He was director of the McGill Chamber Orchestra.

In 1994, Currie served as president of the McGill Institute for Learning in Retirement (MILR), a position he held until his death in early 1995.

A profile from a 2009 MILR publication notes that Currie was also a conservationist and wildlife enthusiast who moderated groups on tropical ecosystems.

A Montreal Gazette obituary noted that “[u]ntil recently, [Currie] continued to operate from his home a social-work-by-phone service for seniors in need.”


Michael Currie's family at Neill Currie's house, with part of his garden visible, 1992

Currie was remembered as having a passion for gardening, with his obituary noting that his garden in Westmount won many prizes. His interest dated back to his childhood, when he sold packages of seeds from door-to-door. In having a passion for gardening he appears to have followed his father Alex, who was similarly remembered for his prize-winning gardening.

In 1967, Currie purchased his Westmount home at 307 Avenue Roslyn on the corner with Boulevard de Maisonneuve because of its ideal location for a garden. Currie told the Westmount Examiner in 1984 that he had looked at 60 houses before buying it and chose it for its southern exposure.

In 1971 he started relandscaping the property when a prominent elm tree died of Dutch elm disease. Currie’s garden attracted the attention even of strangers who walked by it.

“Neill's garden was known, particularly for his beautiful magnolias,” Lois Rowe, who met Currie through SWAG, recalled to the Westmount Examiner. “Anytime you passed by his house you would see people standing there making comments.”

“He loved his garden, and he loved for you to come and see it,” Rowe also said of Currie.

Jim Lynch [6], a longtime friend, told the Montreal Gazette that “[s]trangers sent [Currie] photographs and letters about the garden, some telling him his magnolia trees were even nicer than the year before.” Currie was also a judge of the yearly Maisons Fleuries competition in Westmount.


In May of 1993, Currie underwent surgery for cancer that had begun in his colon and spread to his liver. Despite continued chemotherapy, in September he participated in that year’s Terry Fox Run, a fundraiser for cancer research.

On 11 January 1995, Currie died at his home in Montreal at the age of 73 following a two-year illness of cancer.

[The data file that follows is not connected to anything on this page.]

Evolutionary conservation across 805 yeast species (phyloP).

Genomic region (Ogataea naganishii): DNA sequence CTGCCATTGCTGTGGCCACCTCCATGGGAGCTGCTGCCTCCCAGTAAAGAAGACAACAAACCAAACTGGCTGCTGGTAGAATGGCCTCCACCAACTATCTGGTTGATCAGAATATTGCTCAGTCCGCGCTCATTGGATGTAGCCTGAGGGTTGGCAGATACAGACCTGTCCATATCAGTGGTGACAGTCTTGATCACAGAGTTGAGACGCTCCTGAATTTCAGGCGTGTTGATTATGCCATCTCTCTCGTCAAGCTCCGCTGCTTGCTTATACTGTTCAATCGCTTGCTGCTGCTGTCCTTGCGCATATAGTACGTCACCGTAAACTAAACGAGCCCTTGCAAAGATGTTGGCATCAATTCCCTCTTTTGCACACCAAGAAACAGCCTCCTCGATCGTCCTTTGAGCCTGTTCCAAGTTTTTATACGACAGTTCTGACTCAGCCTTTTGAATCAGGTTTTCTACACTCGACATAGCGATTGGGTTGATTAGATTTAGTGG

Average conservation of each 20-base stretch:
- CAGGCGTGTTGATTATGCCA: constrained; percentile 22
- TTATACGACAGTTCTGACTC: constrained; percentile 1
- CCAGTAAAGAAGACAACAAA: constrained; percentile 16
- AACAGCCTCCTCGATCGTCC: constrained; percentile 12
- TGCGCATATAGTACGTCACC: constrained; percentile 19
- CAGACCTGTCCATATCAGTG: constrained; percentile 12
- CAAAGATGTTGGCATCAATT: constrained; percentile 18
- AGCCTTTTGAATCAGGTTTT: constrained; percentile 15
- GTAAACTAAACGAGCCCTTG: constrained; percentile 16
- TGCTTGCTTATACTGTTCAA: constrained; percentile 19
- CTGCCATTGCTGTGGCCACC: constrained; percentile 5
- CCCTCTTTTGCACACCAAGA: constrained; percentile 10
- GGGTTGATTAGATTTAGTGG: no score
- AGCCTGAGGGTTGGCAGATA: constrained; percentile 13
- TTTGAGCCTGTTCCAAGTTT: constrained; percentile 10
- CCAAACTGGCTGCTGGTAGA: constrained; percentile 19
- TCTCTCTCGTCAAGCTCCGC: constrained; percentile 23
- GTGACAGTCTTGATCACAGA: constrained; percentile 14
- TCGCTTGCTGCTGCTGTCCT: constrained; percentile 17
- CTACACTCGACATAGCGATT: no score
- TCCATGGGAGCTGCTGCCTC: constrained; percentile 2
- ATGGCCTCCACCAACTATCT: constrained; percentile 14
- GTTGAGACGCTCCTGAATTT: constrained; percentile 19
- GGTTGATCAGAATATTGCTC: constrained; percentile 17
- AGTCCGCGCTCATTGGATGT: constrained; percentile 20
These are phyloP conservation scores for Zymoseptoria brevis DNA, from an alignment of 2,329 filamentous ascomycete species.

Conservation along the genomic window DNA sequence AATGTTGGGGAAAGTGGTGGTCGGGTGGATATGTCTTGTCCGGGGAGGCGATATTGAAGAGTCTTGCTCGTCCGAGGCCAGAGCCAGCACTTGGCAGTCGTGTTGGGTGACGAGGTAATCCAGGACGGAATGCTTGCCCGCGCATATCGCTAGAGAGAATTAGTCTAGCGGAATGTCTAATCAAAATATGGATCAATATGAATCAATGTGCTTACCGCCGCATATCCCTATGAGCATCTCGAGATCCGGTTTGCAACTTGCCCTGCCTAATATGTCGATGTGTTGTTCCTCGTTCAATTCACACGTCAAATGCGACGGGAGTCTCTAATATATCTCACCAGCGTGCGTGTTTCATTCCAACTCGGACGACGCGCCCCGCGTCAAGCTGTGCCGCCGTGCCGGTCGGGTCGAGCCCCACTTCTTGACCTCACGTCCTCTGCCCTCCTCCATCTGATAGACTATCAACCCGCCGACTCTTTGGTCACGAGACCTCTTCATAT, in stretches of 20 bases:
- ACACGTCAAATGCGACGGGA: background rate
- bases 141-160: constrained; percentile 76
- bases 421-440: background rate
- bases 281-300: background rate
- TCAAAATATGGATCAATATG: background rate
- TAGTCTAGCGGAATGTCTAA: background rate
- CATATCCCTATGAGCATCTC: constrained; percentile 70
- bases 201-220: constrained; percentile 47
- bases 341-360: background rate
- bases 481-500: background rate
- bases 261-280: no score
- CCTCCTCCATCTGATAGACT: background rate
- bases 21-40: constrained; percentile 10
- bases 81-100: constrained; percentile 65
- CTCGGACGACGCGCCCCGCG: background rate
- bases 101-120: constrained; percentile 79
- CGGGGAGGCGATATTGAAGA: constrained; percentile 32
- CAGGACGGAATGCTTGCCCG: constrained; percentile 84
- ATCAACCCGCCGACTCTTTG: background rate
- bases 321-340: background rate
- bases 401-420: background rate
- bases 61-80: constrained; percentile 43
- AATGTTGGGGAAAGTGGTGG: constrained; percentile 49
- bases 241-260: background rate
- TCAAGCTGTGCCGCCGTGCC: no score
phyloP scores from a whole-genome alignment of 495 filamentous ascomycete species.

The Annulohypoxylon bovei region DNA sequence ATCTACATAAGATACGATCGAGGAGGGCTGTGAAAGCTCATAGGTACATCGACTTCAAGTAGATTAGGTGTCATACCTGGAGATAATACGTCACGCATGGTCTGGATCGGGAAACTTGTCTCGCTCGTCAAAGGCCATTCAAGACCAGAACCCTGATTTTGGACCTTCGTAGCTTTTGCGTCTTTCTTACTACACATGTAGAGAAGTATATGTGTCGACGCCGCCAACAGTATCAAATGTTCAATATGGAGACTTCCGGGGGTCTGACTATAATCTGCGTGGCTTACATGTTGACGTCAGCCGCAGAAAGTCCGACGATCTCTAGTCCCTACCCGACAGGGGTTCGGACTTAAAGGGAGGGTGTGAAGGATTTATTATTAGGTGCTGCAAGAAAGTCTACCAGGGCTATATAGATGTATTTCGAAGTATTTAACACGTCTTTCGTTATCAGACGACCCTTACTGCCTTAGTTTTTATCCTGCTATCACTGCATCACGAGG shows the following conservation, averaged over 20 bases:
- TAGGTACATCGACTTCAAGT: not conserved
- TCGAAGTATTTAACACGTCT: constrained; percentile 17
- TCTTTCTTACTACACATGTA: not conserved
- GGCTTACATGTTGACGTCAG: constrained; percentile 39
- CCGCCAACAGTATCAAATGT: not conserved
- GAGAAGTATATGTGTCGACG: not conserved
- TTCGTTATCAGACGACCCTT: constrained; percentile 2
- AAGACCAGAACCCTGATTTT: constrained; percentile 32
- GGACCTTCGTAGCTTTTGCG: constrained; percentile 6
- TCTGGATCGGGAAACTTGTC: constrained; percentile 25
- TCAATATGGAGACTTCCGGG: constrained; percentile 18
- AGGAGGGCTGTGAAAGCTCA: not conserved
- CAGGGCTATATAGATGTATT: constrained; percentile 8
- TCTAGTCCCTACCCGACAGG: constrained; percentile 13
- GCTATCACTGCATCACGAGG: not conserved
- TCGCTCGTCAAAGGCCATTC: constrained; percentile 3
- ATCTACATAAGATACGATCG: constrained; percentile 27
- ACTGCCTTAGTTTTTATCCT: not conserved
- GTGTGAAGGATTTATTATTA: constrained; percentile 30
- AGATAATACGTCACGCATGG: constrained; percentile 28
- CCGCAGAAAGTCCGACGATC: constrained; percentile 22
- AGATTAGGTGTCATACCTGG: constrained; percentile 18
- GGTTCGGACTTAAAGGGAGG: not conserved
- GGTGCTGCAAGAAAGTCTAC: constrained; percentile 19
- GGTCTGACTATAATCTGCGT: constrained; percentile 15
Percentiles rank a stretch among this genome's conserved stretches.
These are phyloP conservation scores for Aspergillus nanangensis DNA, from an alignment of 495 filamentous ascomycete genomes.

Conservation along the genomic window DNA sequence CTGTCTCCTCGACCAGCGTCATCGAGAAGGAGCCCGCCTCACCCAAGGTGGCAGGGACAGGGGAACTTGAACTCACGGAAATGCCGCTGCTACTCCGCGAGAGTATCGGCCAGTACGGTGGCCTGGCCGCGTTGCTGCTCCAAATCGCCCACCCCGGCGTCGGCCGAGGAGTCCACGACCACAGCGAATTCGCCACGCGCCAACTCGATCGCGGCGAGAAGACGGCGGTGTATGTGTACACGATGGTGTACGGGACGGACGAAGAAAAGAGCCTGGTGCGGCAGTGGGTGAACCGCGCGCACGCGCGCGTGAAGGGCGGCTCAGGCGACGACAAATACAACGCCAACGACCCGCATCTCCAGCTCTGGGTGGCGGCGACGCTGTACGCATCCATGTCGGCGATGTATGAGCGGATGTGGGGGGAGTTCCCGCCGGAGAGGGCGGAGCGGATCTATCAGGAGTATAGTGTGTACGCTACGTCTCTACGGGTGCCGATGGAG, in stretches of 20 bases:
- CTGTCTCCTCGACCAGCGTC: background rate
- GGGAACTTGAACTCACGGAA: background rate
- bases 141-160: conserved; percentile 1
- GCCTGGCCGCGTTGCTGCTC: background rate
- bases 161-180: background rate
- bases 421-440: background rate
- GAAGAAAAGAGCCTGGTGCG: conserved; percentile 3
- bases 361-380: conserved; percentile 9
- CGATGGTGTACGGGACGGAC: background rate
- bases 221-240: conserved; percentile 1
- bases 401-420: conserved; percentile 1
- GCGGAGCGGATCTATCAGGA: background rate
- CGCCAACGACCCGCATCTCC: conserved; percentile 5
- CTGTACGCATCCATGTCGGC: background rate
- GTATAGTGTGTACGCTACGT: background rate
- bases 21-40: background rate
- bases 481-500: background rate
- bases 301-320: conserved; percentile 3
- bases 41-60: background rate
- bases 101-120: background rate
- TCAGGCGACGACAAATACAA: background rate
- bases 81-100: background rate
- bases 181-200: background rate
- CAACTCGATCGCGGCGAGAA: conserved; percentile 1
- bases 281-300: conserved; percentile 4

Tombstone, Thomson in the Park Cemetery, Winnipeg

Currie was buried at Thomson In The Park Cemetery in Winnipeg. The epitaph on his tombstone notes his achievement as a 1948 Rhodes Scholar.


“Blonde, immaculate, Neill has done much to encourage the growth of instrumental music on the campus,” read a profile of Currie in the 1942 edition of Brown and Gold, the annual publication of the University of Manitoba Students’ Union. “The only man on the campus who is able to call a girl a . [sic] and get away with it!”

Neill had several friends in Montréal:

  • Gerald Iles (1912 - 20 July 2004), zoo superintendent. Moved to Canada in 1957; Iles had left to work at the zoo in Montreal, Quebec, and he remained in Canada for the rest of his life. "He never married" [7]
  • Sally Aitken (1937 - 2011)
  • Jim Lynch (1941 - 2010)
  • Don Wedge (1930 - 2010)
  • Lois Rowe (? - ?)
  • Herbert "Herb" Bercowitz (1924 - )
  • Peter Trent (5 January 1946 - )

Relationship with Family

Currie was particularly close to his mother Anna Currie; she stayed with him in Montréal for weeks at a time in the years after she was widowed in 1964.

He had no children of his own, and lived in Montréal, far from his siblings, who all lived in Winnipeg and Thunder Bay. He nevertheless made a great effort to be involved in their lives, taking Doug Currie on a trip to New York City, and helping Allan Currie and Marilyn Hermiston when they needed help as young adults. He was always present at family reunion events.

In June 2000, Currie's niece Marilyn's daughter Sharlene Telles-Langdon named her son Neill Telles-Langdon after Neill.

For me Uncle Neill was an academic mentor. I didn’t see him very often since he lived in Montreal, but when ever I did we had a real connection. It’s a little difficult to explain the connection, perhaps it’s best to say we were kindred spirits in some ways. Each with an interest in Canadian politics and with appreciation of academic obscurities such as the finer points of English grammar.

When I was on the national sailing team and attending university [from about 1988 - 1992], he and I spoke about life balance and about pursuing our goals. Uncle Neill’s role in the public service, particularly his time with foreign affairs, it’s part of what motivated me to join the public service myself.

For me, he was [a] kindly and caring uncle.

I am not sure if this is the type of information you were seeking. It is hard to put into words my connection with Uncle Neill. I found myself getting emotional while writing this email and thinking about our times together.

As a post script, I should mention that Uncle Neill left me the cufflinks that he wore when he put on his best dressed outfits as Canada’s high commissioner in Columbia. I have worn those cufflinks for every robed court appearance since my call to the bar. Neill’s cufflinks have now made 12 appearances in the Supreme Court of Canada.